Tax Fraud vs. Negligent Mistakes: How Does the IRS Decide?

In our post last week, we began a discussion about how the Internal Revenue Service decides which taxpayers should be audited. Although some government studies have determined that people in certain jobs or professions are more likely than others to commit tax fraud, one’s job alone is not in itself justification for an audit. In most cases, the IRS conducts an audit after spotting a number of “red flags” in someone’s tax return.

For the sake of argument, let’s assume that the IRS has decided to audit you and they found what appear to be suspicious discrepancies. How does the IRS decide whether these discrepancies were caused by carelessness and negligence or intentional tax fraud?

In any discussion about mistakes vs. crimes, motivation is obviously the salient factor. Certain actions are often assumed to be fraud because they are not easy mistakes to make and often require some extra work and planning to execute. These could include:

  • Filing under a Social Security Number that is not your own
  • Claiming exemptions for a child that you don’t have or that is not a dependent
  • Keeping two sets of financial documents (ledgers) that are significantly different from one another but address the same finances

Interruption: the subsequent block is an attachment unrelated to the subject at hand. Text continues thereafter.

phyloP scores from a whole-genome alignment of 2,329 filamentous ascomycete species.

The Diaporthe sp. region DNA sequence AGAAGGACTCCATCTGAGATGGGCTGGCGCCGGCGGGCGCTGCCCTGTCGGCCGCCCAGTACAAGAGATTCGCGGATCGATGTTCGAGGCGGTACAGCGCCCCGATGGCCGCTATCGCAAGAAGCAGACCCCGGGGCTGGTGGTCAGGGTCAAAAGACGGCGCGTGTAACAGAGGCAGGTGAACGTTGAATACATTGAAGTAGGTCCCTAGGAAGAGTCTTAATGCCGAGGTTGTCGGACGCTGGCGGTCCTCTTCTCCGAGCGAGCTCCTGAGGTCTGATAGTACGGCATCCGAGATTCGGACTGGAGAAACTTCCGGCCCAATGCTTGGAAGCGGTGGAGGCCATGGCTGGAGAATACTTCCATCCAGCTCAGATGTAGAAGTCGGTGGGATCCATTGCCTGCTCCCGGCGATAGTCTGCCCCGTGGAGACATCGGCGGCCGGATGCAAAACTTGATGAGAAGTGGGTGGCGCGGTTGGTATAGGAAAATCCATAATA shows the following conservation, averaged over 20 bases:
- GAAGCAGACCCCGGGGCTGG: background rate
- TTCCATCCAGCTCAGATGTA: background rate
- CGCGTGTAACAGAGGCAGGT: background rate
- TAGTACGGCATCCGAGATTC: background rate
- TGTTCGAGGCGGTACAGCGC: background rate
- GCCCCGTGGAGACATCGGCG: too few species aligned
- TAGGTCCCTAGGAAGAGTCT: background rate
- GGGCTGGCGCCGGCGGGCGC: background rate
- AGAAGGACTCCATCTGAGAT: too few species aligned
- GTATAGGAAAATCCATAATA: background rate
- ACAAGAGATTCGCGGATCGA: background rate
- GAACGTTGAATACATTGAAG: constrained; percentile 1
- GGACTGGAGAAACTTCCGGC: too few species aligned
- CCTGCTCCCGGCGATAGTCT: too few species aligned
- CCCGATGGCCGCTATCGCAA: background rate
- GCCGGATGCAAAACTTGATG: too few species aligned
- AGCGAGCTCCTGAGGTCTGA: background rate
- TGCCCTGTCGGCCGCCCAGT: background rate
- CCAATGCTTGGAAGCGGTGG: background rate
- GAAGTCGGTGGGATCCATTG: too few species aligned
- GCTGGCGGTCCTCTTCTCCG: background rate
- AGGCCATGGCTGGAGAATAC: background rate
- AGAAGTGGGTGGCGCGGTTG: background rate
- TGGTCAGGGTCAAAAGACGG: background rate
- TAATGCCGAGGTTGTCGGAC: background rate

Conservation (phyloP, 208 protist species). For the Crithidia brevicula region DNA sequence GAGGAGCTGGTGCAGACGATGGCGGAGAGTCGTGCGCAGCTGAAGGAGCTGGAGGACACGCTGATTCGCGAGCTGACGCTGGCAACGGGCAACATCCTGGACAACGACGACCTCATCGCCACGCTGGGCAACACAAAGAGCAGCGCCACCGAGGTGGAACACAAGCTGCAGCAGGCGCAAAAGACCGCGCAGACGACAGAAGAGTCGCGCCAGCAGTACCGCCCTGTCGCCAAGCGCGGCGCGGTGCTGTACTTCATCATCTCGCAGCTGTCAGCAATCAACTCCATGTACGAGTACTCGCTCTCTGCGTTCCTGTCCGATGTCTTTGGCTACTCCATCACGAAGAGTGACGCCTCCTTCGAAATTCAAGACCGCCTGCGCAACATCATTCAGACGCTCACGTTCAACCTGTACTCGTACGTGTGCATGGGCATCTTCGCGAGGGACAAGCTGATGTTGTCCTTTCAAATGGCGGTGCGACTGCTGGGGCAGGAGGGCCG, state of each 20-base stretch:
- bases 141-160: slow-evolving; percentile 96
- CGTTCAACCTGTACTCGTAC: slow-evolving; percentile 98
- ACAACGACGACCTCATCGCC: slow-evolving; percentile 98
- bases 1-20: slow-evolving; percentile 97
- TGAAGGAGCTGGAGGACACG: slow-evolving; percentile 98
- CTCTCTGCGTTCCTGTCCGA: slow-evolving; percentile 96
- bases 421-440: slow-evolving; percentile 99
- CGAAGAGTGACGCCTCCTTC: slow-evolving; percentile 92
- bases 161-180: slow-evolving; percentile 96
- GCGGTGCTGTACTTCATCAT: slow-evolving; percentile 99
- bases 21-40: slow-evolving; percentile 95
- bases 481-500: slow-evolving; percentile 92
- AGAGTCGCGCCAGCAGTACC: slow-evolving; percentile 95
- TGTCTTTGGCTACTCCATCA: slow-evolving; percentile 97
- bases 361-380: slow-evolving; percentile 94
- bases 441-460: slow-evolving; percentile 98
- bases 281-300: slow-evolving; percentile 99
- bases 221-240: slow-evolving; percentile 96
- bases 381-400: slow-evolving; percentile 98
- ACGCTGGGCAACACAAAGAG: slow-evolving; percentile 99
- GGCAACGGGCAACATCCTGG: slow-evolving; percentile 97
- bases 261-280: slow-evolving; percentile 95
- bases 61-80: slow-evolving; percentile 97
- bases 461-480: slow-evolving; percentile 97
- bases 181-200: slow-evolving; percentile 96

• Vastly underreporting your income or working to hide a source of income

There are other actions that more reasonably could be mistakes than intentional fraud, and these usually come down to an IRS auditor’s judgment call. They could include:

  • Writing off as business expenses items which are actually for personal use
  • Underreporting income in small amounts
  • Taking more deductions and exemptions than you are eligible for
  • Overstating your exemptions and deductions

If you get audited and the IRS determines that your discrepancies were honest mistakes, you might still face fines. But they are small in comparison to the serious criminal consequences you could face if the IRS believes that you have committed intentional fraud.

For these and other reasons, you should not go into an IRS audit unprepared and/or alone. It is important to have an experienced tax law attorney at your side in order to make sure your rights and interests are protected.


Brian Coggins

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